Pregger had two goals when starting the project—helping local farms and bringing ballet to a new crowd. “We wanted to dance outside and make it accessible to an audience that might not come to a theater,” he says says. Ballet is one of the lowest attended of all performing arts according to a 2008 National Endowment for the Arts (NEA) survey. Of the American adults who go to see arts performances, only 2.9 percent attended the ballet in 2008. The only art less popular was opera (at 2.1 percent). But the NEA study also found that outdoor festivals were the most popular type of arts event—perhaps because of their air of accessibility. Parents in particular are often apprehensive about bringing their children to a theater. But when the ballet is taking place in a field or beside a barn, “The kids can run around,” Pregger says.

Farm to Ballet is meant to be a celebration of those who grow our food and those who care about where it comes from. And it’s okay if farmers don’t flock to dance class after seeing a performance. “I already have farmers who take ballet classes,” Pregger says. “But I’m also trying to get ballet dancers to the farm.”

Today’s food system is complex.

Invest in nonprofit journalism that tells the whole story.

Tove Danovich is a journalist based in Portland, Oregon. You can follow her @TKDano or read more on her website. Read more >

Like the story?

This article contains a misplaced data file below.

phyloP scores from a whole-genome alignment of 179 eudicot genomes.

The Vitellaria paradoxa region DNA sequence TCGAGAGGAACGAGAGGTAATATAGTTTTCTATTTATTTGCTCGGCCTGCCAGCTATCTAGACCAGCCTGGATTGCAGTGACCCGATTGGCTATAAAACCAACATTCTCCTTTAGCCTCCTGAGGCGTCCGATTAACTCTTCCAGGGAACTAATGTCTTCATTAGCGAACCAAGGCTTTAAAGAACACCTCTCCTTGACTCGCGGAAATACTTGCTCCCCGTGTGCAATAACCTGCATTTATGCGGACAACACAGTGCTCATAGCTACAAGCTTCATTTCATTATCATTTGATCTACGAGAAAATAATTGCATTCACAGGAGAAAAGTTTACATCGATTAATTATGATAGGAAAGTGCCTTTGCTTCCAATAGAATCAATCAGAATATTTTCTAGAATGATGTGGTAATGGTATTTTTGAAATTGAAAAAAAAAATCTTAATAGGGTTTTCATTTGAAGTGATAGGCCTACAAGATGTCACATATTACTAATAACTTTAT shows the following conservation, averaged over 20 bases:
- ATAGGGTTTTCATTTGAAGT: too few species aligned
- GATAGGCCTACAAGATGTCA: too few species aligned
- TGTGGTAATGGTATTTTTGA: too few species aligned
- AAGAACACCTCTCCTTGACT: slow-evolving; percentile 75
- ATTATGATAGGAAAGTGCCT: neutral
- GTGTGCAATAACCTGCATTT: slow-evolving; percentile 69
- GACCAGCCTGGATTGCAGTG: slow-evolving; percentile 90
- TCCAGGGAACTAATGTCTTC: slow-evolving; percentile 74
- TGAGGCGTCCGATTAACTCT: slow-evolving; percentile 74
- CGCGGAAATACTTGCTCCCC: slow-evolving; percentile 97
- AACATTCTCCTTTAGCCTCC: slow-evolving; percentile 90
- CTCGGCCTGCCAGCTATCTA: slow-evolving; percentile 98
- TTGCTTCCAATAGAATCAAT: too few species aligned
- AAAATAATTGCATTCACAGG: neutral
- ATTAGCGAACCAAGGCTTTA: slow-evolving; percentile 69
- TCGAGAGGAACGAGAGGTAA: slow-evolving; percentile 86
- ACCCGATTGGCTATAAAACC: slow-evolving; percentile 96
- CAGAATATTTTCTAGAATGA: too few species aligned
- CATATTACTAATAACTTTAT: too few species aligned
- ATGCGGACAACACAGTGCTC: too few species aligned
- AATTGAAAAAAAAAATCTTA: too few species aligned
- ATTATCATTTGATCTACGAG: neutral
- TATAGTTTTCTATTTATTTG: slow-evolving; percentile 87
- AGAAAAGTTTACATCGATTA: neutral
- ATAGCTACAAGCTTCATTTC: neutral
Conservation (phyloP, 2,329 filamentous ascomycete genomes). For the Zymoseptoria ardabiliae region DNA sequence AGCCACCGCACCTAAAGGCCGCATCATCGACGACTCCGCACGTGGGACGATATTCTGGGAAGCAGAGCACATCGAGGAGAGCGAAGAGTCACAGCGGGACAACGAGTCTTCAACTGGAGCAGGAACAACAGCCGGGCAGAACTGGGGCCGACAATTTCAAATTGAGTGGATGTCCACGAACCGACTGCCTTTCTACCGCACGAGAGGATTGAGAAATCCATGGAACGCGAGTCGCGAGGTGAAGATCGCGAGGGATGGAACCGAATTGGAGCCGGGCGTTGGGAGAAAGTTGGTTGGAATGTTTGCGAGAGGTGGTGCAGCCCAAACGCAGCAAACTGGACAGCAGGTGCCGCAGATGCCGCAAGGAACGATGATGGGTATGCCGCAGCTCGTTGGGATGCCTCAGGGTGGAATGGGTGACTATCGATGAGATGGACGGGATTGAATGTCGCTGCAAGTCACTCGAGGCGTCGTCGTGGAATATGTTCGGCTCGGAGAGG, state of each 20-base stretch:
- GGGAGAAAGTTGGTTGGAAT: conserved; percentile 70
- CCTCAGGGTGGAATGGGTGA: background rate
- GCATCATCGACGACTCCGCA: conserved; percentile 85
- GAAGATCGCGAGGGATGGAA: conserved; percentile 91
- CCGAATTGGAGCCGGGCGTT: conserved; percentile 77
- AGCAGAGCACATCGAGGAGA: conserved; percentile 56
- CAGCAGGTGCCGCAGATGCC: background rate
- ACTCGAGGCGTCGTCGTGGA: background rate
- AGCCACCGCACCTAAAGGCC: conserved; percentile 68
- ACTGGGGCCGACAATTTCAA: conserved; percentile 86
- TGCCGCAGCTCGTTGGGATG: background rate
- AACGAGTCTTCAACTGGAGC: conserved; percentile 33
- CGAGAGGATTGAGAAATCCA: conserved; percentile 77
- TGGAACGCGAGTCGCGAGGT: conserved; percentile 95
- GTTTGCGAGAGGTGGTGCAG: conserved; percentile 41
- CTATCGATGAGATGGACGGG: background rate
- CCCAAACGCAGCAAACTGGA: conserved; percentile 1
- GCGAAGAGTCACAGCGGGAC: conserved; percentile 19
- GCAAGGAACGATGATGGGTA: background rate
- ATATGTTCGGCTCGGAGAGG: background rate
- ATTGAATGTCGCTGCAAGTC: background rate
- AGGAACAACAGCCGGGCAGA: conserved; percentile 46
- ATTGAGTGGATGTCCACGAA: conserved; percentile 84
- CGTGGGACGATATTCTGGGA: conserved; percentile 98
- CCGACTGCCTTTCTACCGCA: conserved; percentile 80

Join the conversation.

  1. Laura
    This is the most endearing project I have ever seen. As a dancer in my younger days, I think this is amazing! Keep it going and stay on your toes!! You may be stepping in something! Keep it going, you're doing a wonderful thing.

More from




A Contested Election Is Fracturing a Farmworkers’ Union

Leticia Zavala (left) gives a speech in an effort to unseat the Farm Labor Organizing Committee's current and only president Baldemar Velasquez (right). (Photo credit: Grey Moran)

These Chicago Urban Farmers Are Growing Local Food in the Wake of Steel Industry Pollution

Xavier “X” Colon, a young person with long braided black hair, a baseball cap, and a bright orange hi-visibility shirt, stands in the fields at South Chicago Farm. (Photo by Paul Gordon)

The Field Report: The Future of Organic Food Is Taking Shape at the USDA—and Beyond

A grower at City Roots Farm in Columbia, S.C., waters the microgreens at the family-owned local organic vegetable farm.

Does Pastoralism Have a Place in the Future of Food?

Ilse-Kohler-Rollefson, a camel, and the cover of the new book, hoofprints on the land